From 2010 to 2014, our state suffered an average of 389 gun-related deaths per year—more than one death per day. In addition, 533 Minnesotans per year were the victims of non-fatal shootings that often cause debilitating, life-long injuries. 1 That's a total of 922 firearm deaths and injuries every year in our state.
When we lose family, friends, or neighbors to gun violence, we feel tremendous pain. When we hear about an innocent bystander who will never walk again because of a stray bullet, we are rightly outraged. But gun violence doesn't just shake us emotionally and morally—it also imposes enormous financial costs and generates vicious cycles of fear and flight that damage our economy.
The Economic Cost of Gun Violence in Minnesota: A Business Case for Action documents the staggering economic price that Minnesotans pay each year on account of gun violence. Immediately after a trigger is pulled, the bills begin to pile up: healthcare costs to repair shattered limbs and punctured organs, law enforcement and criminal justice expenses to investigate violent gun crimes and incarcerate offenders, costs incurred by businesses to cover for seriously injured or dead employees, and lost employee wages.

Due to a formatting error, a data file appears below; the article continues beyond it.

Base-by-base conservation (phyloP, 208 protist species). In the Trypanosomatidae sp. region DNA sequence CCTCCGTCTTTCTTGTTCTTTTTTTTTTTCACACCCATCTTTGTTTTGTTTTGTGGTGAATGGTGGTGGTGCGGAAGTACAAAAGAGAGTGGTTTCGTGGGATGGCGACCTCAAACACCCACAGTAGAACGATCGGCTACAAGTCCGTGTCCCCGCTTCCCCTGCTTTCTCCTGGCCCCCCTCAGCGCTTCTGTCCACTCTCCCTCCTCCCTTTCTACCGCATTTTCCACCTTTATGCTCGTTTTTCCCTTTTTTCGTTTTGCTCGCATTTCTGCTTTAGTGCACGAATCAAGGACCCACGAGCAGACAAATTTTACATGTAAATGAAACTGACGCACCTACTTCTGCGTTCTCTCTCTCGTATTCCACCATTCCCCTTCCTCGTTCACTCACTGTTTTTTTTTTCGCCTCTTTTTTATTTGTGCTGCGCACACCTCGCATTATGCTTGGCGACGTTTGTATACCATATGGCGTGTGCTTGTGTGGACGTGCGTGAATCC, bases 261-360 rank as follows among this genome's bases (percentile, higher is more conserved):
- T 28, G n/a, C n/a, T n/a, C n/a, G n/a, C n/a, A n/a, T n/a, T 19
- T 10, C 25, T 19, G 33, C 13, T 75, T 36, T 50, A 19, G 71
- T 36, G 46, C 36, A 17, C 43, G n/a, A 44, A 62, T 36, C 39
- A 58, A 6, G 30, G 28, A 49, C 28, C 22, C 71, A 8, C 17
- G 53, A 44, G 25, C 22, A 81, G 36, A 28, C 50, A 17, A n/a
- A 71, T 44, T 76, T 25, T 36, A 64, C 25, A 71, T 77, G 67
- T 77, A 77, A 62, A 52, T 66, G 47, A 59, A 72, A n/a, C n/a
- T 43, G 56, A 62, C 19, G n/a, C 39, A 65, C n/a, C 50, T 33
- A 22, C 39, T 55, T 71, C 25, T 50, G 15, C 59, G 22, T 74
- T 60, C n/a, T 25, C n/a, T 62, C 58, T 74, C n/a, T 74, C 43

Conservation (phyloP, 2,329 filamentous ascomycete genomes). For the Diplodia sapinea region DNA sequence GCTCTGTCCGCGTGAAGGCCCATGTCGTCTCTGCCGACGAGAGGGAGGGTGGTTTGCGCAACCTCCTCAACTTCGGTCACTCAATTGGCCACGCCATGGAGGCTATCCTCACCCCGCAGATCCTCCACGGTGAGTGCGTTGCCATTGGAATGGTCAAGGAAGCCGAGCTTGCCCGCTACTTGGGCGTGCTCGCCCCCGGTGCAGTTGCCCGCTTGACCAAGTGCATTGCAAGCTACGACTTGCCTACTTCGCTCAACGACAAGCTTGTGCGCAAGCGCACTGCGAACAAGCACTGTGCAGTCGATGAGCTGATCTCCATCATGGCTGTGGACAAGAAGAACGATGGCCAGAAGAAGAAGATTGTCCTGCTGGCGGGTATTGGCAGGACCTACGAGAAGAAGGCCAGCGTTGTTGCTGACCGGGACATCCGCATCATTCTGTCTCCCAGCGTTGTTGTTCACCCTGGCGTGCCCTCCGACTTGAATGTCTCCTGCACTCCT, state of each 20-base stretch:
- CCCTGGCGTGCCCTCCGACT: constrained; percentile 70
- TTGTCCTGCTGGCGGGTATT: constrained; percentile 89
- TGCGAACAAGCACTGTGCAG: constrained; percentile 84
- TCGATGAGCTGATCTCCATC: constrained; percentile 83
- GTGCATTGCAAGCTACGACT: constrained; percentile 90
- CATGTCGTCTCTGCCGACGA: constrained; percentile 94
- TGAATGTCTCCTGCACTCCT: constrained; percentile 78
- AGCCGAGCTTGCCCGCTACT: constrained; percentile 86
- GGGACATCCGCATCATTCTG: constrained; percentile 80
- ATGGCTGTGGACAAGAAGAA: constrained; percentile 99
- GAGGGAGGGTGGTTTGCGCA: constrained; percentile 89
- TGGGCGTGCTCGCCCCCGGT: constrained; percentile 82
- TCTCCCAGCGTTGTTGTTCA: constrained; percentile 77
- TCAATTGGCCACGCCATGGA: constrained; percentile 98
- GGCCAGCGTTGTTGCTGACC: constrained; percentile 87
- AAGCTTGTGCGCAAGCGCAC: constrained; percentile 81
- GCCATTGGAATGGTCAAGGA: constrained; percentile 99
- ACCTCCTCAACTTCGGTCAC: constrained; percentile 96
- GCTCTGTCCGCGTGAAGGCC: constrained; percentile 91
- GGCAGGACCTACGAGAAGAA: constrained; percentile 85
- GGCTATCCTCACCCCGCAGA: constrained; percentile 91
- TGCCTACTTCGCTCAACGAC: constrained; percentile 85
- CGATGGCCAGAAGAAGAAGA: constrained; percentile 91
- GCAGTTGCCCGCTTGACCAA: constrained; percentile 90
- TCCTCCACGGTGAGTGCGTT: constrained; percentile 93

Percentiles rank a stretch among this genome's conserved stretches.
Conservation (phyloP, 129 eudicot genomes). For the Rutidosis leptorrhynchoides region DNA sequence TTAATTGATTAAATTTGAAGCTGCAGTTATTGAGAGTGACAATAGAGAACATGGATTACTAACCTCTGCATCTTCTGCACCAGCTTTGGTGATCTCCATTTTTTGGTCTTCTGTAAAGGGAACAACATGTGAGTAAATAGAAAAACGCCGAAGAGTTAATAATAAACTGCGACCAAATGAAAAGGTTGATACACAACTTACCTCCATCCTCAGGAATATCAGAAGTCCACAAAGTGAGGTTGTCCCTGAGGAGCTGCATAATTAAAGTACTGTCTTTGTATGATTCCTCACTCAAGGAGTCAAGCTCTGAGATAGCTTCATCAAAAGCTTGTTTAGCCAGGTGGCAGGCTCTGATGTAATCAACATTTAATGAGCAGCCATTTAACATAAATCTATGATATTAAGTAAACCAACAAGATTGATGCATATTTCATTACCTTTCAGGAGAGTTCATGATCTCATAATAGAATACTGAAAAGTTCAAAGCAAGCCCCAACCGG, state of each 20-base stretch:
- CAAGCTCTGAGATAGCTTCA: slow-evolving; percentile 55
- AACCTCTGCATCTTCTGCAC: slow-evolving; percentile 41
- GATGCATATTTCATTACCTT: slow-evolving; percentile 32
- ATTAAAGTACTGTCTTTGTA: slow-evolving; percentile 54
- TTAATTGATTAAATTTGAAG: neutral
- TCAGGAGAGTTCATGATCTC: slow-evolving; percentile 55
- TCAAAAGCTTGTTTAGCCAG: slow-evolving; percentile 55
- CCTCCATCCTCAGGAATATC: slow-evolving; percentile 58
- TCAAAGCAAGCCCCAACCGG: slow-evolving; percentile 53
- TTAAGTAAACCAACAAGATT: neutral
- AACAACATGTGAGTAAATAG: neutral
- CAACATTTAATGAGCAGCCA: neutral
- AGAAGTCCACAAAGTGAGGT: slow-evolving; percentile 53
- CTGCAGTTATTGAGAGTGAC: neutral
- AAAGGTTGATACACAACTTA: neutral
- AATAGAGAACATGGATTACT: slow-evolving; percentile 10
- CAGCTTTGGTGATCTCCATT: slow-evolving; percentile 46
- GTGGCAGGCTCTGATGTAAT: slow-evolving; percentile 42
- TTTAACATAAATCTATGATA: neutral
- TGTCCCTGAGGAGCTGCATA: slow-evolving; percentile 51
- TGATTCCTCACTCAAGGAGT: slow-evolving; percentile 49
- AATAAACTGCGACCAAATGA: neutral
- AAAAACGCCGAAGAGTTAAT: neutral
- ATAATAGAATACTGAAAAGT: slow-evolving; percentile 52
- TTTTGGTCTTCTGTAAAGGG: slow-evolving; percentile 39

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- What to read next
- 8 Ways To Reduce Gun Violence in Minnesota
- Addressing the root causes of gun violence with American Rescue Plan funds: Lessons from state and local governments
- Assault Weapons, Mass Shootings, and Options for Lawmakers
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